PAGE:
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UAE's Lulu Group makes $82m investment in UK's East India Co.
October 9, 2014, 5:18 pm
Yusuff Ali MA and Sanjiv Mehta, Chairman of East India Company along with RanjanMathai, Indian High Commissioner to the UK, Abdul Rahman Al Muthaiwe, UAE Ambassador to the UK, Zooben Bhiwandiwala, Vice President of Mahindra Group and other dignitaries during a function which marked the deal between Yusuff Ali and East India Company in London today.

United Arab Emirates-based supermarket chain Lulu Group has bought a 10 per cent stake in UK-based trading firm The East India Company and a 40 percent stake in its fine foods subsidiary for around $82 million in total.

The new investment will enable the fine foods unit to expand its store network in Europe, the Far East and prepare for a launch in the United States, MA Yussufali, managing director of Lulu Group, said after finalising the deal in London on Wednesday.

We will support East India Company to develop into a truly global luxury brand and will deliver great results in the coming days. I am sure our alliance will help the Company to expand its business in new regions and markets’ said Yusuff Ali. ‘We have great plans for the future and will try our best to bring back the past glory of East India Company in this new era’ he added.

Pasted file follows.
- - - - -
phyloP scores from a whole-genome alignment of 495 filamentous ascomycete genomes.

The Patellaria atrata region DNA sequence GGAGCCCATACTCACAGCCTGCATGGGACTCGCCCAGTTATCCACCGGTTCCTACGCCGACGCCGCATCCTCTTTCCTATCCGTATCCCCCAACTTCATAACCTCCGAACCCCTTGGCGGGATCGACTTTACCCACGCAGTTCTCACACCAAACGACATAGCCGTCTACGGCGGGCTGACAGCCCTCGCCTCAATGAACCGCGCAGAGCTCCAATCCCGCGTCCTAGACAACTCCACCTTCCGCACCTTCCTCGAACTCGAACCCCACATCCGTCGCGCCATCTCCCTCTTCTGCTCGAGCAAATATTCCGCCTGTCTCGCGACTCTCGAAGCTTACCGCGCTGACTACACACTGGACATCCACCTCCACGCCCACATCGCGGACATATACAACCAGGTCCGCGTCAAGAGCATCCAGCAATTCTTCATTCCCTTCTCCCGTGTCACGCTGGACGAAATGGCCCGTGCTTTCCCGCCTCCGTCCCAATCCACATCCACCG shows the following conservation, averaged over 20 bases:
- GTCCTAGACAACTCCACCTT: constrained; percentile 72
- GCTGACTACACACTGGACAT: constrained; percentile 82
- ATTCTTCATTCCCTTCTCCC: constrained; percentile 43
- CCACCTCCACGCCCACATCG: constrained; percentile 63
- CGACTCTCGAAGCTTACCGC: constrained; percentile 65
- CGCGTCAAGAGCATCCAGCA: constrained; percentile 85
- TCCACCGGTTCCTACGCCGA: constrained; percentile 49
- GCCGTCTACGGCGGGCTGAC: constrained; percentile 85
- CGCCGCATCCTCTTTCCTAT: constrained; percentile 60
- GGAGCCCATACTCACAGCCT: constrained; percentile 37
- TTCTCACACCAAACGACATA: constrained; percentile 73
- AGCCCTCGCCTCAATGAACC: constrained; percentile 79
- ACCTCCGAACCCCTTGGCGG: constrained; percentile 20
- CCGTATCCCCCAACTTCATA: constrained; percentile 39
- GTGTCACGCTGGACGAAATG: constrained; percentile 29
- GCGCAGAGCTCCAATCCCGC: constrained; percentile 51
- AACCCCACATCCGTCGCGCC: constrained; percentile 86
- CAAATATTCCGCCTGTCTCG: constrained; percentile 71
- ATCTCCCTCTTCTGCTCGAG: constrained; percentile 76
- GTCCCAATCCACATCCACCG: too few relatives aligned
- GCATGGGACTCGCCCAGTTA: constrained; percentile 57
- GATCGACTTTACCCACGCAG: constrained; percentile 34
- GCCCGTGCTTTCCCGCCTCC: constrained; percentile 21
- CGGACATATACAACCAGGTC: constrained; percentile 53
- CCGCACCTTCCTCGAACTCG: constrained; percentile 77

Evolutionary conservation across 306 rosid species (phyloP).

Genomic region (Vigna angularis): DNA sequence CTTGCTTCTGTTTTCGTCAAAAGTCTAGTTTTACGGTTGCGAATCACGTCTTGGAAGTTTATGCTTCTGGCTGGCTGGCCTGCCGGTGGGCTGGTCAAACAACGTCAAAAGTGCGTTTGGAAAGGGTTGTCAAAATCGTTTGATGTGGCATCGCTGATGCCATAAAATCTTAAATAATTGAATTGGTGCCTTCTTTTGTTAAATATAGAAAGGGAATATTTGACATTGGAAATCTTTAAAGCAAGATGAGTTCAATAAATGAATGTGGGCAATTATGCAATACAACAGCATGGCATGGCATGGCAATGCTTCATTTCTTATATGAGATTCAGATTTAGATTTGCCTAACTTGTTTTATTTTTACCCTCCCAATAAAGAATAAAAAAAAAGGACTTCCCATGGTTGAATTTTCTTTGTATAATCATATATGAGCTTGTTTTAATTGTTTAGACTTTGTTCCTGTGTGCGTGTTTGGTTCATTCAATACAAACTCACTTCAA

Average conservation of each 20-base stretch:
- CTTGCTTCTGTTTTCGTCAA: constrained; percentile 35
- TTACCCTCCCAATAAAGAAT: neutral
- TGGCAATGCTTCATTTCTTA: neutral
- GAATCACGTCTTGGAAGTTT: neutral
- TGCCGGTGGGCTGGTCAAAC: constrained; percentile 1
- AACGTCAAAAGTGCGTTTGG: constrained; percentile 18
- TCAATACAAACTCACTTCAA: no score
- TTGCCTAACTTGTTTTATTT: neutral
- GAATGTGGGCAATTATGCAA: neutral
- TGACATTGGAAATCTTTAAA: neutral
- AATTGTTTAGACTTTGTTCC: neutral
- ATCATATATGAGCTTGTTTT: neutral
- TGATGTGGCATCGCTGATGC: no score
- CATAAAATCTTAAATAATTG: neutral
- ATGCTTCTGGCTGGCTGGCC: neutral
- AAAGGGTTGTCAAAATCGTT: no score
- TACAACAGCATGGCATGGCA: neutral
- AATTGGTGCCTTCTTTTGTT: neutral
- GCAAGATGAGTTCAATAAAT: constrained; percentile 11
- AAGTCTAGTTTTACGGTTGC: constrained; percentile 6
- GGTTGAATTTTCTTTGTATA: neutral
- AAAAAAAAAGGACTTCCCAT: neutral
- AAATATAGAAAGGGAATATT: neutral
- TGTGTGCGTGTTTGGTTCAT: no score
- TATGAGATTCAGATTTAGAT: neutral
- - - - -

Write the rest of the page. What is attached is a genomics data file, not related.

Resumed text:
Abu Dhabi-headquartered firm is investing approximately $82 million in two phases for the stakes it is buying.

The East India Company Fine Foods sells luxury foods including tea and chocolate and has four stores in the UK and three in the Middle East. It also distributes through retailers in 16 countries. It joins Mahindra Group as an investor in The East India Company. The Indian conglomerate first bought into the firm in 2010 and made a further investment in 2013.

In May, Lulu announced expansion in Malaysia with plans to open six new halal-only hypermarkets with an investment of $200 million.
Originally founded as 'The Company of Merchants of London trading into the East Indies', by a royal charter on the last day of 1600, EIC had grown into the largest trading house in the world, accounting for nearly half of the global trade at one point. During its period of growth, the company diversified from spices to tea, cotton, silks, indigo and opium, while shifting its focus from commerce to conquest.

After the British monarchy dissolved its powers in 1874, EIC remained dormant till 2010, when India-born entrepreneur Sanjiv Mehta revived the brand name. Over a four-year period, he acquired the entire stake of the company from its 33 shareholders and opened a flagship store in Mayfair selling tea, chocolate, coffee, wines, jams, mustard and biscuits.

Lulu Group has operations in 32 countries, with staff strength of 31,000 and reported revenues of $5.4 billion during calendar year 2013.

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